SAMURAI: Sensitivity analysis of a meta-analysis with unpublished but registered analytical investigations (software)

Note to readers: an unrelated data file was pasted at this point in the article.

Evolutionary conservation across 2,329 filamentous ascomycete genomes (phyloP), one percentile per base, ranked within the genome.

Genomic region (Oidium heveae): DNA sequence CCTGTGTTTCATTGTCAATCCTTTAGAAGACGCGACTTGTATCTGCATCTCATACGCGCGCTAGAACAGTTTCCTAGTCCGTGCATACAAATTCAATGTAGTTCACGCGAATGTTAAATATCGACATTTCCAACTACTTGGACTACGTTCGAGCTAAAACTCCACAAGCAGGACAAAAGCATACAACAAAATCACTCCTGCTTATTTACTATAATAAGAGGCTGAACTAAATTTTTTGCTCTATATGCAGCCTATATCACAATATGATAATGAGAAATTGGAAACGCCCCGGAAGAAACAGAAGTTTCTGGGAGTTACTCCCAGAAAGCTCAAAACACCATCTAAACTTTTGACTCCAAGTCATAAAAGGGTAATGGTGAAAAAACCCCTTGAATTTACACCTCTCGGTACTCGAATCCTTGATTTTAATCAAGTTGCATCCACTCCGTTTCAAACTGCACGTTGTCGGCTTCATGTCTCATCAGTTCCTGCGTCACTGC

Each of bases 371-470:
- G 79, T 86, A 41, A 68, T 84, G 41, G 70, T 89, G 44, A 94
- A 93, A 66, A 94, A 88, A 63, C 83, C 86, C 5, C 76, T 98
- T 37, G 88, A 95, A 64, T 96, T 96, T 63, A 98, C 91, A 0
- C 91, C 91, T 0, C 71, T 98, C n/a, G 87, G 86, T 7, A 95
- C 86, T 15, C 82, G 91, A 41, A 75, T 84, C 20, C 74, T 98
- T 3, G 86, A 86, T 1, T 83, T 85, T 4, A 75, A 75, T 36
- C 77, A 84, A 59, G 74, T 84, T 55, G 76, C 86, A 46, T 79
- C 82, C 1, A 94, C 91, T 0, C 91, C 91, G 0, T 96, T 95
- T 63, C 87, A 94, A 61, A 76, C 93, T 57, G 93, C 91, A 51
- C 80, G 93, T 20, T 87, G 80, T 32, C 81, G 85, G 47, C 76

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BACKGROUND: The non-availability of clinical trial results contributes to publication bias, diminishing the validity of systematic reviews and meta-analyses. Although clinical trial registries have been established to reduce non-publication, the results from over half of all trials registered in ClinicalTrials.gov remain unpublished even 30 months after completion. Our goals were i) to utilize information available in registries (specifically, the number and sample sizes of registered unpublished studies) to gauge the sensitivity of a meta-analysis estimate of the effect size and its confidence interval to the non-publication of studies and ii) to develop user-friendly open-source software to perform this quantitative sensitivity analysis. METHODS: The open-source software, the R package SAMURAI, was developed using R functions available in the R package metafor. The utility of SAMURAI is illustrated with two worked examples. RESULTS: Our open-source software SAMURAI, can handle meta-analytic datasets of clinical trials with two independent treatment arms. Both binary and continuous outcomes are supported. For each unpublished study, the dataset requires only the sample sizes of each treatment arm and the user predicted 'outlook' for the studies. The user can specify five outlooks ranging from 'very positive' (i.e., very favorable towards intervention) to 'very negative' (i.e., very favorable towards control).SAMURAI assumes that control arms of unpublished studies have effects similar to the effect across control arms of published studies. For each experimental arm of an unpublished study, utilizing the user-provided outlook, SAMURAI randomly generates an effect estimate using a probability distribution, which may be based on a summary effect across published trials. SAMURAI then calculates the estimated summary treatment effect with a random effects model (DerSimonian & Laird method), and outputs the result as a forest plot. CONCLUSIONS: To our knowledge, SAMURAI is currently the only tool that allows systematic reviewers to incorporate information about sample sizes of treatment groups in registered but unpublished clinical trials in their assessment of the potential impact of publication bias on meta-analyses. SAMURAI produces forest plots for visualizing how inclusion of registered unpublished studies might change the results of a meta-analysis. We hope systematic reviewers will find SAMURAI to be a useful addition to their toolkit.
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